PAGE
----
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Study: COVID-19 is rapidly evolving in Ohio's deer; some becoming infected by humans

Variants of the virus are evolving nearly three times faster than in humans. Researchers also say 'the evidence is growing that humans can get COVID-19 from deer.'

COLUMBUS, Ohio — A new study reveals that a growing number of white-tail deer in Ohio have been infected with COVID-19, with variants of the virus evolving nearly three times faster than in humans. 

In the study, published earlier this week by Nature Communications, scientists collected 1,522 nasal swabs from free-ranging deer in 83 of the state’s 88 counties between November 2021 and March 2022. From the samples, more than 10% were positive for COVID-19, and at least one positive case was found in 59% of the counties in which testing took place. 

One statistic that surprised the research team, including Ohio State University associate professor of veterinary preventive medicine Andrew Bowman, was that at least 30 of the COVID infections in deer were introduced by humans. 

“We generally talk about interspecies transmission as a rare event, but this wasn’t a huge sampling, and we’re able to document 30 spillovers. It seems to be moving between people and animals quite easily," Bowman, who was one of the study's co-senior authors, told Ohio State News. "And the evidence is growing that humans can get it from deer – which isn’t radically surprising. It’s probably not a one-way pipeline.” 

The overall findings suggest that the white-tailed deer species is "a reservoir for SARS-CoV-2" that enables continuing mutation. The virus’s circulation in deer could lead to its spread to other wildlife and livestock. 

In addition to active infections, researchers say they discovered antibodies in blood samples indicating that nearly 25% of deer in Ohio had been infected with the virus at some point.

Infections in white-tailed deer were first reported in nine parts of Ohio in December of 2021. Bowman said the study was then expanded to the state as a whole to determine whether it was a localized issue or one that was more widespread.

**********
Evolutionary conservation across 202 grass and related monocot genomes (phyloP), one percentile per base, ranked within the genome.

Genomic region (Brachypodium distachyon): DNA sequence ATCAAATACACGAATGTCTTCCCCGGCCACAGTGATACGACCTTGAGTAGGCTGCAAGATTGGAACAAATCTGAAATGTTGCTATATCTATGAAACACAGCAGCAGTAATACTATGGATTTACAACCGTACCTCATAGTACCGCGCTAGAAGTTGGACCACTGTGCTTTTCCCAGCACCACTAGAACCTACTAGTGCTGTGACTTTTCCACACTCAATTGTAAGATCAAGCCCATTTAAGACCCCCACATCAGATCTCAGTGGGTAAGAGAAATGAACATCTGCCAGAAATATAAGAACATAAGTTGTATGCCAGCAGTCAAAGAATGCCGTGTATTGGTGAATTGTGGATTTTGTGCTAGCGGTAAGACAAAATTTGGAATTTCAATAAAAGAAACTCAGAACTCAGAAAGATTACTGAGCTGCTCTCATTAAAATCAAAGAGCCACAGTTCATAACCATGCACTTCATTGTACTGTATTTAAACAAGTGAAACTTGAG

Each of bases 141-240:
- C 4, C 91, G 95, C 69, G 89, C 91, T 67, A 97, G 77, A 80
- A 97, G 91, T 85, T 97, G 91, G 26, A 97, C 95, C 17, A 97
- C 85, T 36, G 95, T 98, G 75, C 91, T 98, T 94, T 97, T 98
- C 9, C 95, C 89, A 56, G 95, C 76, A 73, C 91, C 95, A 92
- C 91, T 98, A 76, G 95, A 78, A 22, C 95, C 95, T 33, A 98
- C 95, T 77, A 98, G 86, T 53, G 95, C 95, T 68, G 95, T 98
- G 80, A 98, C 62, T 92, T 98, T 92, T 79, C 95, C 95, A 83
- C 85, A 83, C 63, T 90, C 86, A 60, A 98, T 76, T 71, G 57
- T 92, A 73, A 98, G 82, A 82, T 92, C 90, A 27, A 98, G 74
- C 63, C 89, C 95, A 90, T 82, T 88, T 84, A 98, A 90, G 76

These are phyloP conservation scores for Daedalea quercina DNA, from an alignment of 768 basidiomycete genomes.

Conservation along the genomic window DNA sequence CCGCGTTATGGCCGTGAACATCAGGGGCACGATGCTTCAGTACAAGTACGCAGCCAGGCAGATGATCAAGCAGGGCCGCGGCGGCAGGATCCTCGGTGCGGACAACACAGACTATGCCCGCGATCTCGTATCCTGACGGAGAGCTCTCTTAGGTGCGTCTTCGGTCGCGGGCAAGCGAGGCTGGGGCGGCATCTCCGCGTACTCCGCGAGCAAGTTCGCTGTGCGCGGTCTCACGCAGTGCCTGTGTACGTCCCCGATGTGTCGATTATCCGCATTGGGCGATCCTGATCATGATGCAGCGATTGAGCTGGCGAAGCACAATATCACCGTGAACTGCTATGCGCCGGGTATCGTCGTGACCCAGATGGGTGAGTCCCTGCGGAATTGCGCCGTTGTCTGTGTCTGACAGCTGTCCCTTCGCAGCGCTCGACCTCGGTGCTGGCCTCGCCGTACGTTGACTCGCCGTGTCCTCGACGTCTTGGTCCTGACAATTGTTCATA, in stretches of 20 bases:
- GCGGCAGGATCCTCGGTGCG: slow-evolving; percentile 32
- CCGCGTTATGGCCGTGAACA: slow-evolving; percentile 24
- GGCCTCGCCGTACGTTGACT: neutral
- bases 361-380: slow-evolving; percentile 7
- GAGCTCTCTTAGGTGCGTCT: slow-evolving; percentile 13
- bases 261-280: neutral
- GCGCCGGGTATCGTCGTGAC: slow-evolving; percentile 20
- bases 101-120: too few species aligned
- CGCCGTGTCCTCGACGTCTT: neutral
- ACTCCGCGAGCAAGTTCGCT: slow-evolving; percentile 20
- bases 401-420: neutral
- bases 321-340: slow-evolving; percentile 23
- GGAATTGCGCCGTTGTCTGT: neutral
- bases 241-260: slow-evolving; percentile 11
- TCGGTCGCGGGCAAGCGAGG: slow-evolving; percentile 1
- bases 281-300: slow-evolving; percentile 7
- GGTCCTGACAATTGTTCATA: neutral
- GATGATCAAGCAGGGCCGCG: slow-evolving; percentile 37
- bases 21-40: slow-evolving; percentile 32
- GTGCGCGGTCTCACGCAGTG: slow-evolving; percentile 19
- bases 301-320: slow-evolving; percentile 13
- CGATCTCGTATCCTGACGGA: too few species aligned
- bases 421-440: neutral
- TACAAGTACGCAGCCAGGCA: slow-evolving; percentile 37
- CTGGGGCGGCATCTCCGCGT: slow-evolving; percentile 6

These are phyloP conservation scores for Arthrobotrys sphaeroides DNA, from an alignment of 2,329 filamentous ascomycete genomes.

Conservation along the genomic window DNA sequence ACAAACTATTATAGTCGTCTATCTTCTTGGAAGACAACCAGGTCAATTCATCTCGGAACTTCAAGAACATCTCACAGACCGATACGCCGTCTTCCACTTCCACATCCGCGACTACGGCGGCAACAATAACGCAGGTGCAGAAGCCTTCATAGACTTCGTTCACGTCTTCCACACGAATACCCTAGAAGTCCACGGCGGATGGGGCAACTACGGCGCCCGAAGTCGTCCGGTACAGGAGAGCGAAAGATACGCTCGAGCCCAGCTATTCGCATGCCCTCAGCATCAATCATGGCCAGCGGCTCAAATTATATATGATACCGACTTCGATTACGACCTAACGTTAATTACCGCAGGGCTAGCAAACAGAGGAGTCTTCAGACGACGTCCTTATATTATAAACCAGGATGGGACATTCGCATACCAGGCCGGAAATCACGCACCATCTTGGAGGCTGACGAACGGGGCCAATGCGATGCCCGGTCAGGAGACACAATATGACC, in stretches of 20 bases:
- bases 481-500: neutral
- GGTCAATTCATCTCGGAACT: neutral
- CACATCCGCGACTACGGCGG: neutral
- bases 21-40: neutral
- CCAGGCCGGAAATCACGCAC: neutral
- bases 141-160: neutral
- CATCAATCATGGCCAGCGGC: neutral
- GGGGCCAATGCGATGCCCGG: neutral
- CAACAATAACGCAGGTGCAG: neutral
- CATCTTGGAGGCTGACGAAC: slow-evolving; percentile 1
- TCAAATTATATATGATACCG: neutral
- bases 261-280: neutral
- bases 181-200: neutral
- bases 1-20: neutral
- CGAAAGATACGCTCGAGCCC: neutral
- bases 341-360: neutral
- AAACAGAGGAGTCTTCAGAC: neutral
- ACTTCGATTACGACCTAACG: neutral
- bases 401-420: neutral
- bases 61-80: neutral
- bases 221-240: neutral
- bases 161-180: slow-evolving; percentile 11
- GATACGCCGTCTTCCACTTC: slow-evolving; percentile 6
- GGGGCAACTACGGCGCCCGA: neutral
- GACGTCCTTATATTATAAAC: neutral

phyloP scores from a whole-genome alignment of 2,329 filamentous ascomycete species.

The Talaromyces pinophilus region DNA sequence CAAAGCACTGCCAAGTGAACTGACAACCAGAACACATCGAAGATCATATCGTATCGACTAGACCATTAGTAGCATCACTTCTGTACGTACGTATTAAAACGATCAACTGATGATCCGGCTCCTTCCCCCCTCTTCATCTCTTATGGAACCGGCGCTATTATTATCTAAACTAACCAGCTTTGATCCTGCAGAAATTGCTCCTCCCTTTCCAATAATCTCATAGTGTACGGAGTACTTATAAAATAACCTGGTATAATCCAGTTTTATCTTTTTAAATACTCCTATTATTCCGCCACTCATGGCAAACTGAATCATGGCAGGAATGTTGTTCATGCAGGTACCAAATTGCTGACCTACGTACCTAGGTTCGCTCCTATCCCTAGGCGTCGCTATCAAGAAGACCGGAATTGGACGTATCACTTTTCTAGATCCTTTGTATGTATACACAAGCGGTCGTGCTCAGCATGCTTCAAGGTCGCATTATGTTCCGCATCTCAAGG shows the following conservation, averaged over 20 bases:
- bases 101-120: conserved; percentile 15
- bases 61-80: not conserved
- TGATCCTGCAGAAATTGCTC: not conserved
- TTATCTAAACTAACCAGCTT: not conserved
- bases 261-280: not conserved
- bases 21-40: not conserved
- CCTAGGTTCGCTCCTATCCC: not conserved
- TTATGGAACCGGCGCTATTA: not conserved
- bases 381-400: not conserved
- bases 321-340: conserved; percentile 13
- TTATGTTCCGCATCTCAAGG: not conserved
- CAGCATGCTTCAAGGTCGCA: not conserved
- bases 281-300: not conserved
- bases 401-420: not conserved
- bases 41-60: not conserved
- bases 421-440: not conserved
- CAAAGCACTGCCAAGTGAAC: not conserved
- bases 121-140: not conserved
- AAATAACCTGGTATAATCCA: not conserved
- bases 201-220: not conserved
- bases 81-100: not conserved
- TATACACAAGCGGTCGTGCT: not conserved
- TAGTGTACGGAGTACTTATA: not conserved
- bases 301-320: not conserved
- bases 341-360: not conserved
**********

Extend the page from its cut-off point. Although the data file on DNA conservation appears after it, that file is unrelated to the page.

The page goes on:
“We expanded across Ohio to see if this was a localized problem – and we find it in lots of places, so it’s not just a localized event,” Bowman added. “Some of the thought back then was that maybe it’s just in urban deer because they’re in closer contact with people. But in rural parts of the state, we’re finding plenty of positive deer.”

Two groups of viral variants were discovered in the samples: the delta variant, which was the predominant human strain in the U.S. in the early fall of 2021. There was also the alpha variant, which first circulated in the spring of 2021.

“There’s probably a timing component to what we found – we were near the end of a delta peak in humans, and then we see a lot of delta in deer,” Bowman stated. “But we were well past the last alpha detection in humans. So the idea that deer are holding onto lineages that have since gone extinct in humans is something we were worried about.” 

The study also suggests that the COVID-19 vaccination is likely to help protect people against severe cases of the virus in the event of a spillover back to humans.

How the virus is transmitted from humans to white-tailed deer remains a mystery to researchers. Thus far, even with about 30 million free-ranging deer in the U.S., no substantial outbreaks of deer-origin strains have occurred in humans. 

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